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Randy G. BARNHILL, Petitioner, v. SMITHWAY MOTOR EXPRESS, Great West Casualty Company, and The Workers' Compensation Court, Respondents.
¶ 1 The issue on certiorari is whether the decision of an Oklahoma Workers' Compensation Court three-judge panel is supported by competent evidence. The decision affirmed a trial judge's denial of benefits to claimant, a truck driver, for injury suffered at his home on the last day of his vacation, when he fell off the step(s) of employer-owned tractor (cab) while attempting to put a small refrigerator owned by him into the cab. The trial judge's denial was based on finding the injury did not arise out of and in the course of employment. We hold the panel decision is supported by competent evidence and the Court of Civil Appeals (COCA) erred in vacating it and remanding for a compensation award.
PART I. BURDEN OF PROOF AND STANDARD OF REVIEW.
¶ 2 To be compensable under the Oklahoma Workers' Compensation Act (Act), 85 O.S.1991, § 1 et seq., as amended, an injury must arise out of and in the course of an employee's employment. 85 O.S. Supp.1997, § 11(A); Nineteenth Seed Co. v. Townsend, 1964 OK 183, 394 P.2d 531, 533. The issues of whether an injury did or did not arise out of and in the course of employment are ordinarily viewed as involving factual determinations to be resolved by the compensation court under the circumstances of each particular case. See Morris v. City of Oklahoma City, 1979 OK 174, 606 P.2d 1129, 1130; Garr v. Collins, 208 Okla. 113, 253 P.2d 838, 839 Second Syllabus (1953). The burden of proof is on claimant to show the disability for which compensation is sought was caused by an accident arising out of and in the course of employment. Jarvis v. Hopkins, 1967 OK 209, 434 P.2d 208 First Syllabus. Upon claimant falls the responsibility to adduce sufficient factual proof on these issues to establish compensability, and it is he/she that carries the burden of both producing evidence and persuading the trier on these critical matters. Corbett v. Express Personnel, 1997 OK 40, 936 P.2d 932, 934 f.n. 5; American Management Systems, Inc. v. Burns, 1995 OK 58, 903 P.2d 288, 291.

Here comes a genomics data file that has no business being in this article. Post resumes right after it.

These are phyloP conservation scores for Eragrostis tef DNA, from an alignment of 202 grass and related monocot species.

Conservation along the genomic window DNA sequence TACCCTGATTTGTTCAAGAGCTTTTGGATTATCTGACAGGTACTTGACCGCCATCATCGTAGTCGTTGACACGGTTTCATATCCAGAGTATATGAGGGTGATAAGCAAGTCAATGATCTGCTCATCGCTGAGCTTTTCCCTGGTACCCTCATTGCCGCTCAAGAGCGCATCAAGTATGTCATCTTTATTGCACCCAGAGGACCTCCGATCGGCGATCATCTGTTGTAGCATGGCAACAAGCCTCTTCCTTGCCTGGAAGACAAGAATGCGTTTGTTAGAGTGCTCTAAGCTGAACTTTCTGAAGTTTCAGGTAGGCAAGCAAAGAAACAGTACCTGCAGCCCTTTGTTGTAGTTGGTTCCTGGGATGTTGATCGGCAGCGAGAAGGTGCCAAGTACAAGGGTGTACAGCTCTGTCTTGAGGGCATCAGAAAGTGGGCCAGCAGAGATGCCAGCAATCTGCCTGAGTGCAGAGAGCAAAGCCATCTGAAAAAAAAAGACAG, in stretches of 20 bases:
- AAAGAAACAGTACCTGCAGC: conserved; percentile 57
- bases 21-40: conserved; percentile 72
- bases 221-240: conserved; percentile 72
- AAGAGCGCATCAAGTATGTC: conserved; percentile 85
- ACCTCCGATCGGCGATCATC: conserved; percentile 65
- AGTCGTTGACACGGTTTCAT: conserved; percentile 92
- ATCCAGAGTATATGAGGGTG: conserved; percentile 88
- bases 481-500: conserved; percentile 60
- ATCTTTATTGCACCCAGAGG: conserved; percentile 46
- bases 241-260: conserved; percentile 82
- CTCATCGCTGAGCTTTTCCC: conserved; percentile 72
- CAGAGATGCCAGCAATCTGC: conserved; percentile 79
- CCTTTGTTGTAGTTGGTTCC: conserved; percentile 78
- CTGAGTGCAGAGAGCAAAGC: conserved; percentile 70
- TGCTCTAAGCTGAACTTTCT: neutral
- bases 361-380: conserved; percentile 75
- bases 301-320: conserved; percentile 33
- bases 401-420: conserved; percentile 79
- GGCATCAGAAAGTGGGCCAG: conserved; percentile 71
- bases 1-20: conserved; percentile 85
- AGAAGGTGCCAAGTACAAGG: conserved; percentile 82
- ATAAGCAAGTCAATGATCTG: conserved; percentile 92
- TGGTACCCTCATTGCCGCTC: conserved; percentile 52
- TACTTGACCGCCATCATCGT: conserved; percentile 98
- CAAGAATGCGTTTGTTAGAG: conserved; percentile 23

¶ 3 In that the questions are factual in nature, an appellate court uses the any-competent-evidence review standard in examining a compensation court's resolutions in regard thereto. American Management Systems, Inc. v. Burns, supra, 903 P.2d at 290. This standard requires the compensation tribunal's non-jurisdictional findings not be disturbed on review if supported by competent proof. Id. Only where there is no conflict in the evidence, and no opposite inferences may be drawn from undisputed proof, is it proper to treat such matters as questions of law. Lanman v. Oklahoma County Sheriff's Office, 1998 OK 37, 958 P.2d 795, 798; Thomas v. Keith Hensel Optical Labs, 1982 OK 120, 653 P.2d 201, 203; Rush Const. Co. v. Woodward, 159 Okla. 72, 14 P.2d 409 Second Syllabus (1932). Whenever conflicting/inconsistent inferences may be drawn from undisputed facts, the issue is one of fact, not one of law. Lanman, supra, 958 P.2d at 798 f.n. 4. In the final analysis, only when there is a lack of competent evidence to support a compensation court's determination(s) as to whether an injury does or does not arise out of and in the course of employment may an appellate court disturb a trial court's decision [Id. at 798]-if there is competent proof the decision must be sustained.
PART II. FACTS AND PROCEDURAL BACKGROUND.
¶ 4 In April 1998 Randy G. Barnhill (claimant), a truck driver for respondent, Smithway Motor Express (employer) 1 sought benefits in the Oklahoma Workers' Compensation Court for a back injury. In June 1998 a hearing was held on the issues of temporary total disability and continuing medical treatment. In defense, employer asserted the injury did not arise out of and in the course of employment. Claimant was the sole live witness at the hearing and his testimony supplied the only depiction of the circumstances surrounding the accident.2